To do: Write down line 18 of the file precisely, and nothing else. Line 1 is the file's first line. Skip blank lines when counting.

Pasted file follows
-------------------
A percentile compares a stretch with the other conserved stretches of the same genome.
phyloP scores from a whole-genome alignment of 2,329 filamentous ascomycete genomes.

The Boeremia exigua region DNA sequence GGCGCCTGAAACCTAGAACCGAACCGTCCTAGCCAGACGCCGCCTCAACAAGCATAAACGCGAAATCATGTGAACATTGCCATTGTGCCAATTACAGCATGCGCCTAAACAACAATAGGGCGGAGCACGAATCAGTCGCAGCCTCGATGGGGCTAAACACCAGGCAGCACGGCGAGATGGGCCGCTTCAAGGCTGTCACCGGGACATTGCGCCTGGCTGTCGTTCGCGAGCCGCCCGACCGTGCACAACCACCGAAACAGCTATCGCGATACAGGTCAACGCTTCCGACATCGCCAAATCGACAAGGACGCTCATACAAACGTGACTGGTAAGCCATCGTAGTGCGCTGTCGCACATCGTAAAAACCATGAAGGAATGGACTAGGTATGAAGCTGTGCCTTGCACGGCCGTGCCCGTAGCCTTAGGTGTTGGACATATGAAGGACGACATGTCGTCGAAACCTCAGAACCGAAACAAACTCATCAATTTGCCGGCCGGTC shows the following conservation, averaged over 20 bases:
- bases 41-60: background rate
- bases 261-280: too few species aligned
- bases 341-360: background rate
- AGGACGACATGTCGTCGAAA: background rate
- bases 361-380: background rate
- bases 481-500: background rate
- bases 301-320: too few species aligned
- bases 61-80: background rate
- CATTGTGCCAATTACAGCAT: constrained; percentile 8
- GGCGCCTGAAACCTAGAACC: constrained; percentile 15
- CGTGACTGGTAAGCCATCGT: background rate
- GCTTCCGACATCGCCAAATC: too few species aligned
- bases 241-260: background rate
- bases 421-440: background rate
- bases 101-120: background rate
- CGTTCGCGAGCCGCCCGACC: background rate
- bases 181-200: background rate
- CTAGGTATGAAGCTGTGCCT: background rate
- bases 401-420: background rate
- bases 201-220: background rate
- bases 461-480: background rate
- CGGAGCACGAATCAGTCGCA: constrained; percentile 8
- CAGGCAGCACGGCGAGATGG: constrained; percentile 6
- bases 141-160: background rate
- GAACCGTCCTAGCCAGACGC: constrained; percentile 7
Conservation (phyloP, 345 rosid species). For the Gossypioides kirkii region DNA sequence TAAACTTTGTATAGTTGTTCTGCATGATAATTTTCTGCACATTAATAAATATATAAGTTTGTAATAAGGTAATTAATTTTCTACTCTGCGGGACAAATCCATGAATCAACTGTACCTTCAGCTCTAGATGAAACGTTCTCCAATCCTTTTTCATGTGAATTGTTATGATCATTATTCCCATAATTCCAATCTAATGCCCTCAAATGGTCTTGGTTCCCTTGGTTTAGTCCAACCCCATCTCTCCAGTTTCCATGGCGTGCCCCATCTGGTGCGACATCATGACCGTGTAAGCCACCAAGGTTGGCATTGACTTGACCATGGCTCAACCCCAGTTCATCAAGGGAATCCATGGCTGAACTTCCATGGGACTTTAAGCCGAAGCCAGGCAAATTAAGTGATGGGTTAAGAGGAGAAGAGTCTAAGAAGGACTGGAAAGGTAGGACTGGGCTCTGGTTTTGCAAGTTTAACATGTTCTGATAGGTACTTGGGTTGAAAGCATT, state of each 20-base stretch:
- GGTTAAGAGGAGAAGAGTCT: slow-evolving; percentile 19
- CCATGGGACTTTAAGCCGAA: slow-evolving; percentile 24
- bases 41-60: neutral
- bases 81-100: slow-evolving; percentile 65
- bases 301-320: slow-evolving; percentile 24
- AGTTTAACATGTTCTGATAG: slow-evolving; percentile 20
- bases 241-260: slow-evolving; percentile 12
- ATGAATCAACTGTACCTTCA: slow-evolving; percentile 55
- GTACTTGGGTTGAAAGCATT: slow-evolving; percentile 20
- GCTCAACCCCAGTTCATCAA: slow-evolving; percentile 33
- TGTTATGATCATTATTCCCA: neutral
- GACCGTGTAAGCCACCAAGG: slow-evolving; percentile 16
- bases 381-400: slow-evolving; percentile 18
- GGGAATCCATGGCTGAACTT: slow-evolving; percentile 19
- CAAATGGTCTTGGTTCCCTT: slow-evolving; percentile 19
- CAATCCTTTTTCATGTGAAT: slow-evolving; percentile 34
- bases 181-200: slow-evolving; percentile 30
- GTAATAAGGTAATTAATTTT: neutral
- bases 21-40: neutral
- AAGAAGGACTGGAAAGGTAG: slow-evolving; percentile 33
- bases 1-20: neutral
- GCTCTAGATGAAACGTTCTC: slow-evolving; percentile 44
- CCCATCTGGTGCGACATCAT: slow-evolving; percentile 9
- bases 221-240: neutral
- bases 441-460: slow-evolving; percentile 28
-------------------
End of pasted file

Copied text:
- bases 101-120: background rate